FYI, see our regular non-sourdough recipe I’m pasting in here:Whole grain Bread
        (yields 4 loaves) *this recipe designed for bread mixers like Bosch kitchen machine which we own and love using.
        4 c. warm water 2 tbsp. molasses (optional) 1/3 c. oil
        1/3 c. liquid honey (or organic cane sugar) 2 ½ tbsp instant yeast
        ½ c. blended/processed flaxseed 1 tbsp sea salt 1 egg +/or 4 tsp lemon juice
        Mill 9 cups of Prairie Red Fife or Blé Marquis de Loiselle wheat kernels or use 12 cups whole grain flour. In a bowl place the 4 c. warm water, add the oil, honey or sugar, molasses, yeast, egg and salt – blend well. Add 5 cups flour and flax, mix in bowl until just wet. Add 5 more cups flour and mix. Continue to add flour and mix until you have a soft dough, kneading for 7 minutes until dough starts to leave the sides of the bowl. (Dough must remain quite sticky so don’t add too much flour. Oil hands to remove and handle dough, plus oil the dough cutting knife and working surfaces too.)

        Cover and let rise in a warm place for ~20 to 30 min. Form into 4 round loaves; let rise for 25 minutes (or up to ~40) Preheat oven to 375 deg (190 C), bake for 25-30 min. until golden brown.
        (tip: use of clay pans works best as baking is more uniform and there’s less sticking)

  18. Hello all,

    This is so interesting to read. I bake my own bread for more than 15 years and started this year with stone milling my own home grown spelt , red spring wheat and Red Five!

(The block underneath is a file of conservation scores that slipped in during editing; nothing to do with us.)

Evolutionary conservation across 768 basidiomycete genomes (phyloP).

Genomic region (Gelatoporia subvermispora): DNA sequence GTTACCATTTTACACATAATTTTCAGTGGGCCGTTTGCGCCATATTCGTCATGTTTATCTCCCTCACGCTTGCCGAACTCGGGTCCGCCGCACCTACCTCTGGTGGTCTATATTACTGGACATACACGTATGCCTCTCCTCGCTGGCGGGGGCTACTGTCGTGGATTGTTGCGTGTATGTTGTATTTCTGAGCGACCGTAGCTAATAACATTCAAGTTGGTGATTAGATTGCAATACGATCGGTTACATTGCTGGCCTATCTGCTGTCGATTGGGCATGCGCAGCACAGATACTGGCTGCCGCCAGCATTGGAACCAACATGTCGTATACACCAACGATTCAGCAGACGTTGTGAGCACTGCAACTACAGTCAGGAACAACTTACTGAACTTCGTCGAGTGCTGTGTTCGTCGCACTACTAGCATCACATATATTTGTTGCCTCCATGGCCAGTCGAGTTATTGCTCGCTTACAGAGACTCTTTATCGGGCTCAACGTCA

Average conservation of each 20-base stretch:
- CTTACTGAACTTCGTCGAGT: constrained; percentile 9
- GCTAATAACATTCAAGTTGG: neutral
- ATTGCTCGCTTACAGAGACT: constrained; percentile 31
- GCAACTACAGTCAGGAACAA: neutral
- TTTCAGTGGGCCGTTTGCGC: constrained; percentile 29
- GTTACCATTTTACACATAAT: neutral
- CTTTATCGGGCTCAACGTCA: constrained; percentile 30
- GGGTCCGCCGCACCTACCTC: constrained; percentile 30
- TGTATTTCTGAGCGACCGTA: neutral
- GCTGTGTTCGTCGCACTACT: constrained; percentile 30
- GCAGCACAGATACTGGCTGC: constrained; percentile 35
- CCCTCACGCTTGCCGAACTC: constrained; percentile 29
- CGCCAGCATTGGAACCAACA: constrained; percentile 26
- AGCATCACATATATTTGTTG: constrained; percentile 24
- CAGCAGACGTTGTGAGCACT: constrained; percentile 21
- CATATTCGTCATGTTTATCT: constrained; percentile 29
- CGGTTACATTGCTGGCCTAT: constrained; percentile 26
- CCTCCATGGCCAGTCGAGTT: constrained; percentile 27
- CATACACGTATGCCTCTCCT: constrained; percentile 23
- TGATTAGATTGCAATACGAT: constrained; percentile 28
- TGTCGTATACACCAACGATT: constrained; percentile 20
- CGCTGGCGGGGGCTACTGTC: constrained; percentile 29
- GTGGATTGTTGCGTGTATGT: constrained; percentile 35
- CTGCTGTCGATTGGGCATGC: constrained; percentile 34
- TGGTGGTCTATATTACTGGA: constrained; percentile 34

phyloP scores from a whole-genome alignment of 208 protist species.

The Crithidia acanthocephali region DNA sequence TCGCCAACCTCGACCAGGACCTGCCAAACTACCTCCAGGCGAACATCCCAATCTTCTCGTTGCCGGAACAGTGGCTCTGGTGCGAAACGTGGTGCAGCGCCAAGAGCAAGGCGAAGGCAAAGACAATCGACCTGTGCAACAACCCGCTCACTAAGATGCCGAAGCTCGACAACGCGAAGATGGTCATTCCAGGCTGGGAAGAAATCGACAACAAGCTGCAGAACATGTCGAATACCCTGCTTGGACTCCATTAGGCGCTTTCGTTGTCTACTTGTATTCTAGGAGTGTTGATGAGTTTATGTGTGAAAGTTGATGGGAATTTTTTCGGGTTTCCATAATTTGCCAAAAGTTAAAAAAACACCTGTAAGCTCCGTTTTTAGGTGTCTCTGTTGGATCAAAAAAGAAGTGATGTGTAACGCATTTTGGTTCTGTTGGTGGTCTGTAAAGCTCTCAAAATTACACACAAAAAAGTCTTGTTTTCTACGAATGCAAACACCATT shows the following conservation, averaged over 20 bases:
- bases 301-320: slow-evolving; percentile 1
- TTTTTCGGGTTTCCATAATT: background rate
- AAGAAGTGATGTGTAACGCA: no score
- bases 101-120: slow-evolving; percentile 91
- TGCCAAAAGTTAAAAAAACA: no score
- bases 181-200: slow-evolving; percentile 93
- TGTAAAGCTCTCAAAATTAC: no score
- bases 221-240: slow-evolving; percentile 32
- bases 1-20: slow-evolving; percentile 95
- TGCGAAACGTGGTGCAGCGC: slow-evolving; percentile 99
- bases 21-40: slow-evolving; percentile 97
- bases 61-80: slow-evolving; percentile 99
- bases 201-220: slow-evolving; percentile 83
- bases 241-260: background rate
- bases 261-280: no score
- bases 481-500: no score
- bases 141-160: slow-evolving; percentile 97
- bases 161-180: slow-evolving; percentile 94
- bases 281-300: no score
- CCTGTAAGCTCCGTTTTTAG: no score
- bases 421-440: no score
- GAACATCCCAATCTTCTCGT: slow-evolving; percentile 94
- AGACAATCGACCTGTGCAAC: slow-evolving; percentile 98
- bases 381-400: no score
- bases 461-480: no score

I sell on the farmers market in Lethbridge AB on Saturdays and you can also order on my website. Delivery is only possible for around and in Lethbridge.
    I would love to learn more about Red five and Spelt and hope people are willing to share their recipes with me! visit my blog at Thanks, Herma

    1. Hi Manuela,
      I like the flour milled by K2 mills and have seen their flour sold at Fresh from the Farm on Donlands Ave in Toronto. Some bulk and health food stores also carry Red Fife. Blackbird Bakery in Toronto sells organic flour and so does St John’s Bakery. Good luck!

  19. I am thrilled to have discovered Red Fyfe. I can eat it all week with no reaction/sensitivities. I have been mixing it with Spelt, and also just this overnight oatmeal bread using Red Fife and Spelt with some potato flour. Tasted amazing.

    I don’t have a dough mixer. Can I knead by hand instead? And what does it mean to over knead? How do you know? I have had better results following recipes that say for example, knead 100 times, rather than by time. Thanks in advance for answering my questions.

    1. Hi Linda